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Eamonn Sweeney: 'Was this the worst defeat in Irish sporting history? Can you think of a worse one?'

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Ireland player Jacob Stockdale shows his dejection after the Rugby World Cup 2019 Group A defeat to Japan in Shizuoka. Photo: Stu Forster/Getty Images

Ireland player Jacob Stockdale shows his dejection after the Rugby World Cup 2019 Group A defeat to Japan in Shizuoka. Photo: Stu Forster/Getty Images

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Ireland player Jacob Stockdale shows his dejection after the Rugby World Cup 2019 Group A defeat to Japan in Shizuoka. Photo: Stu Forster/Getty Images

The mockery of Eddie O’Sullivan because his team only scraped past Georgia and the laughter which greeted the infamous draw in Liechtenstein seem a bit unfair now.

The Shizuoka Shitshow is in a class of its own.

All those predictions that Ireland could win the World Cup turn out to have been the sporting equivalent of those late Celtic Tiger era exhortations to keep buying property because the boom would get boomier. Hardly anyone saw this crash coming either.

In the stands, Joe Schmidt looked like a man who’d just heard how his Anglo Irish Bank shares were doing.

His players looked like guys who’d discovered what those East European apartments they’d bought off the plans were really worth. Ireland haven’t turned out to be the new All Blacks any more than Bulgaria turned out to be the new Tuscany.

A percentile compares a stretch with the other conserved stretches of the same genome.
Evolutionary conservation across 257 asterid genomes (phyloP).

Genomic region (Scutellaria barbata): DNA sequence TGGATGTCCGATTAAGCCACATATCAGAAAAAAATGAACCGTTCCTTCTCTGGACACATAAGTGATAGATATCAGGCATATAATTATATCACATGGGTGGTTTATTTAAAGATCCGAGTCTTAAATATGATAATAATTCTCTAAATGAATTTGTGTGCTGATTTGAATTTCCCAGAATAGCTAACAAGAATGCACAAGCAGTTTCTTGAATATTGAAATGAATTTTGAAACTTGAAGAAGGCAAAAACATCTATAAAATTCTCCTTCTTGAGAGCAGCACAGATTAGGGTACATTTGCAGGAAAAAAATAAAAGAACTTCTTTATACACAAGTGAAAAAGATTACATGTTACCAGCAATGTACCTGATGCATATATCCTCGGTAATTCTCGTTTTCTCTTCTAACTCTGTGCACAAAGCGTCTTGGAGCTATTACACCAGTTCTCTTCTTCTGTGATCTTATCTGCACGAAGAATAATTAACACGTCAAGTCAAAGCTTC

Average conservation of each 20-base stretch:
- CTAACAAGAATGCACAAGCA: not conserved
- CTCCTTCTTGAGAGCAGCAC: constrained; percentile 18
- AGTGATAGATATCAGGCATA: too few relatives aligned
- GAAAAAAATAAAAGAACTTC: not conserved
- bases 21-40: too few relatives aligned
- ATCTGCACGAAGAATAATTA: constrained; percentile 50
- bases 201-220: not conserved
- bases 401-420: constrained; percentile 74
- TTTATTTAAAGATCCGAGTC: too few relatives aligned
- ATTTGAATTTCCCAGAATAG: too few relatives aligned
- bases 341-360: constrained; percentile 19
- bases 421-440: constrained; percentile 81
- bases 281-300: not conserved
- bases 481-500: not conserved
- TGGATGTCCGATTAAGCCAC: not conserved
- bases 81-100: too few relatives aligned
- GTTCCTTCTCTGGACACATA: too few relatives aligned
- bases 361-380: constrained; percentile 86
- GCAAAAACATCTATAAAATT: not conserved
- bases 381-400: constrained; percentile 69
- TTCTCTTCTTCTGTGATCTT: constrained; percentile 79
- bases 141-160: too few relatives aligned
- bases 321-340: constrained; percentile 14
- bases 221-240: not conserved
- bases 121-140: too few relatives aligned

Japan were regarded as a mere stepping stone towards encounters with teams more worthy of our attention. They were the amuse-bouche preceding the meal proper. We choked on it.

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The Irish defence line wait for Japan to play a pass during the Japan 2019 Rugby World Cup Pool A match between Japan and Ireland at the Shizuoka Stadium Ecopa in Shizuoka on September 28, 2019. Photo: William West/Getty Images

The Irish defence line wait for Japan to play a pass during the Japan 2019 Rugby World Cup Pool A match between Japan and Ireland at the Shizuoka Stadium Ecopa in Shizuoka on September 28, 2019. Photo: William West/Getty Images

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The Irish defence line wait for Japan to play a pass during the Japan 2019 Rugby World Cup Pool A match between Japan and Ireland at the Shizuoka Stadium Ecopa in Shizuoka on September 28, 2019. Photo: William West/Getty Images

Chickens which had been circling the coop for a while came home to roost like a flock of vultures descending on the carcass of Irish hope.

It turns out that the true indicator of Ireland’s worth is not last week’s meeting with the Supine Scots but this year’s Six Nations campaign, when the lineaments of approaching disaster were there to be seen. Our 2019 form turned out to be more relevant than our 2018 form. Who’d have thought it?

Irish hopes of exiting Japan without further disgrace now rest with the Scots, so readily mocked a week ago. Should they beat the hosts we might yet progress to a quarter-final against South Africa and for a week delude ourselves that our hopes are not in complete tatters.

Should Japan beat Scotland, Ireland face a meeting with the All Blacks, which could turn out very embarrassing indeed.

Just before half-time you could see things beginning to unravel. Rory Best overthrew a line-out, Tadhg Furlong knocked the ball forward in the tackle, Jack Carty put a kick-off dead, an Irish scrum disintegrated humiliatingly in the Japanese 22.

It was like that moment in a slasher movie when the lad announces he’ll check out that noise in the basement and the creepy music accompanies him down the stairs.

Japan played well. But too often, Irish miscues like Best’s throw and Carty’s kick had less to do with opposition excellence than our own sloppiness. We continued on our merry way in the second half.